The Tsauchab River rises in the Naukluft and Tsaris Mountains and flows through the Sesriem Canyon and beyond. It is an ephemeral river that crosses the Namib Desert, but does not reach the ocean because it is blocked by the northern movement of dunes, called Sossusvlei. The name Tsauchab is derived from the Nama language and refers to the 'river where there are many Salsola bushes'. Salsola plants are commonly known as ganna, and are found all along the river and at Sossusvlei.
The low-lying Tsauchab penetrates deep into the sand dune sea, supporting a wider variety of plants and animals than the surrounding dunes and gravel plains can on their own. The bitter plant grows in the river, it has green leaves and although it is a bit of a drab looking plant, it binds and stabilities the sand. It can also be found on road verges and the bitter bush can be an indicator of heavy grazing. Meat and milk of animals who have fed on the bitter bush develop an unpleasant bitter taste – hence the name! Crush a leaf and you will smell a strong, herb-like aroma. Lappet-faced vultures use the thin, strong, lightweight stems to build nests. The small, pretty flowers are a reddish-purple and the dried flower heads resemble fluffy bristles.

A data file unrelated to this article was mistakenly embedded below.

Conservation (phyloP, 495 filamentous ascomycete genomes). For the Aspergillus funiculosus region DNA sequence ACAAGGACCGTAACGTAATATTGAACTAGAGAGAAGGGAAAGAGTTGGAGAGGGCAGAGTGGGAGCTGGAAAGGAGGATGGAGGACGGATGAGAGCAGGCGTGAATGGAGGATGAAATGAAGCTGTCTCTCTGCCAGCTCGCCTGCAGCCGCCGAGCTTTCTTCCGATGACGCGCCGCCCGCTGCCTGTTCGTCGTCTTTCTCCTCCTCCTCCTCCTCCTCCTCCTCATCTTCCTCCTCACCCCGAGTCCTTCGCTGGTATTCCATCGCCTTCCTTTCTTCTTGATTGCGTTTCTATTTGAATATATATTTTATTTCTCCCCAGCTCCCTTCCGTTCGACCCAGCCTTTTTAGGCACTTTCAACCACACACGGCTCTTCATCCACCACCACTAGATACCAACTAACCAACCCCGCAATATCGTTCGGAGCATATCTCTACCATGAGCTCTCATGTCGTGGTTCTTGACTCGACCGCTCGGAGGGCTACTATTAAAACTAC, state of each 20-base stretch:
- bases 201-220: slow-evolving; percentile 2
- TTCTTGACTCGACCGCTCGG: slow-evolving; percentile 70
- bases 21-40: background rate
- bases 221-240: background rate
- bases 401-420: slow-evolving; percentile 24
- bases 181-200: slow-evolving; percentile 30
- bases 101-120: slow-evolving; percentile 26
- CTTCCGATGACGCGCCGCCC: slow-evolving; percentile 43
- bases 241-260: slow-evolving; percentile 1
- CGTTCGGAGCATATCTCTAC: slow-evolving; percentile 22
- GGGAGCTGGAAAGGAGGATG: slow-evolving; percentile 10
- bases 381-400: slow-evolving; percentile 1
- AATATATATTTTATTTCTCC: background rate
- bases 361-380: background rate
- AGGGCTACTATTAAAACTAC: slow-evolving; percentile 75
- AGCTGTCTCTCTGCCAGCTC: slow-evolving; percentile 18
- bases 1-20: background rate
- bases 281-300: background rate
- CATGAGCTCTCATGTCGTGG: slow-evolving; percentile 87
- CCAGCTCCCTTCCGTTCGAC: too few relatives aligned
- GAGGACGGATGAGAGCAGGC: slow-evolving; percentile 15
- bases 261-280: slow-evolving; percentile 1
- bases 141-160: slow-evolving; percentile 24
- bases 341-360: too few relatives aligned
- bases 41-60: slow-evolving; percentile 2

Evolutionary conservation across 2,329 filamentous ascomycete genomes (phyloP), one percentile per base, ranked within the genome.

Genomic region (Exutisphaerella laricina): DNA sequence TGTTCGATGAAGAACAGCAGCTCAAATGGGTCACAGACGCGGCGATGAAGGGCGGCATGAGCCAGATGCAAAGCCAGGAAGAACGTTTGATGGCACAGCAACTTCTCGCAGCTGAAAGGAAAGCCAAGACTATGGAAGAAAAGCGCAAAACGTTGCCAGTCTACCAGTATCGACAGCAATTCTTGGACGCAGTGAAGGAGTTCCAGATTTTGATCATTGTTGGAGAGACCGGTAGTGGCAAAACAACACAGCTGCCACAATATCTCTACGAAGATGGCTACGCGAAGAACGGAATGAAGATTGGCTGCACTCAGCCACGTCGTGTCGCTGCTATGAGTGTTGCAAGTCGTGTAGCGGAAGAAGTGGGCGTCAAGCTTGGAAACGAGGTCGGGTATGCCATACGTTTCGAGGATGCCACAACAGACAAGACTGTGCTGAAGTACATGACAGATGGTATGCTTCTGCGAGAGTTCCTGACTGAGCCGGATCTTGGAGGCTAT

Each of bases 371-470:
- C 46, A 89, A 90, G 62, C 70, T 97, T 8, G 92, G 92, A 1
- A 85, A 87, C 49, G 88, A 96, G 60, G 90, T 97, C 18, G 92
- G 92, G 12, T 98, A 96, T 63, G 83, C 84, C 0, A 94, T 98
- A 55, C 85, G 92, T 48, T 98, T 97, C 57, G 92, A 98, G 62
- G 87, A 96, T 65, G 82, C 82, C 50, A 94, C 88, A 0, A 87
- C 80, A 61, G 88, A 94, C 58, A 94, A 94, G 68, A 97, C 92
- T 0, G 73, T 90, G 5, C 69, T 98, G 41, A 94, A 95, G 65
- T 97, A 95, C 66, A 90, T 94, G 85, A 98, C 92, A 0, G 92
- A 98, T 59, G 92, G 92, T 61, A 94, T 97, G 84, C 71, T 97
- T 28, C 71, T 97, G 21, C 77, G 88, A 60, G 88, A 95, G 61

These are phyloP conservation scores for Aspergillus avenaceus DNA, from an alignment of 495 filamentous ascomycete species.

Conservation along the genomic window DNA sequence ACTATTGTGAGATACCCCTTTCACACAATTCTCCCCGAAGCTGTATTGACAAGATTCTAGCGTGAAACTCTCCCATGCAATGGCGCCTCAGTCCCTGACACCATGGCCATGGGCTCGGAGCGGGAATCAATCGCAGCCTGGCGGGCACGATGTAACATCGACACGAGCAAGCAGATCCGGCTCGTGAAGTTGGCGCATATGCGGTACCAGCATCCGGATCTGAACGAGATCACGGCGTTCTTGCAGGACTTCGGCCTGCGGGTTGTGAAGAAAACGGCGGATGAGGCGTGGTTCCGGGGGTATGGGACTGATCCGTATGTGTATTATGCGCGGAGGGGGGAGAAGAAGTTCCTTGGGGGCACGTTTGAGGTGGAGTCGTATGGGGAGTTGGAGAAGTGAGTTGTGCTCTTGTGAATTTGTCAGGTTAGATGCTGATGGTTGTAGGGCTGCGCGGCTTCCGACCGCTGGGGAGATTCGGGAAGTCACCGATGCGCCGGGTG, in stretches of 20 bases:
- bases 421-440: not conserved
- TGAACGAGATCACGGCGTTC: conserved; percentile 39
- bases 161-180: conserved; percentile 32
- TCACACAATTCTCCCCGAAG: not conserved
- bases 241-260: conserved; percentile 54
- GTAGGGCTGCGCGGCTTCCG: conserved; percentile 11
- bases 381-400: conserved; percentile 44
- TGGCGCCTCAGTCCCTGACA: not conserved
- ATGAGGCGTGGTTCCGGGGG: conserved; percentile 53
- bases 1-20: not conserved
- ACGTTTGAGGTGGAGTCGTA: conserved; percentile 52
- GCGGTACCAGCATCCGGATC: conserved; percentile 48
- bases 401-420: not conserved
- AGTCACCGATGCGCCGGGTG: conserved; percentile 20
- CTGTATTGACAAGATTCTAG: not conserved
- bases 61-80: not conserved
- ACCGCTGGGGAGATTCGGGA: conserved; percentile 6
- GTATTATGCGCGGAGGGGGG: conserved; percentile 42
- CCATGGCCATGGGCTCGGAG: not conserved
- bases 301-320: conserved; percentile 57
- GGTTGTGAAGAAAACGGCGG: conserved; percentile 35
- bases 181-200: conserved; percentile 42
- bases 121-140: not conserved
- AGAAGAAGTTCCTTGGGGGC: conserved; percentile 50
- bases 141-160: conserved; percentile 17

Springbok and gemsbok feed on large tufts of river Bushman grass that grow in the Tsauchab's river bed. This drought-resistant climax grass, can reach up to 2m high and like the bitter bush it stabilizes the silt, sand and organic material. Larger trees of the river are the camelthorn and buffalo thorn, with associated hollows, where animals such as gemsbok, hyena and jackal shelter from the dominant south-west wind of the former.
The false ebony tree also grows on the Tsauchab. It is a medium-sized tree with drooping branches and is an important shade tree; stock and game browse the foliage. Male and female flowers are on separate plants and the small pea-like black fruit is edible, although not very tasty by all accounts, but the birds love them, especially when they turn brown. The heartwood is another tree growing on the Tsauchab, it is black and hard, hence the name, thornless and evergreen, and it is recommended for gardens, growing easily from seed and requiring very little water.
The ringwood grows on the riverbank as does a smelly shepherd's tree. On the banks there are several large specimens of leafless cadaba, Cadaba aphylla. This is a twiggy, tangled shrub or small tree, with long leafless branches. The butterfly leaf is another well-browsed plant, favoured by many animals and the plants are well-utilized, even the thinner stems are eaten.
The common thorn apple, Datura stramonium, originally from north America, is a large-leafed plant growing in the river bed. The flowers are large, up to 10cm long, with white, mauve or pinkish petals. The seedpods are an ovoid capsule with many spines.
An unusual plant in the area is a large sycamore fig, one of the larges fig trees in southern Africa (5-25m). It has characteristic large sandpapery leaves, the figs are about 2.5cm in diameter and are eaten by birds and mammals. The leaves, bark and latex are used to treat a number of ailments. In days gone by, the bark was used for tanning and dying skins.Rivers of Namibia Wildlife of Namibia
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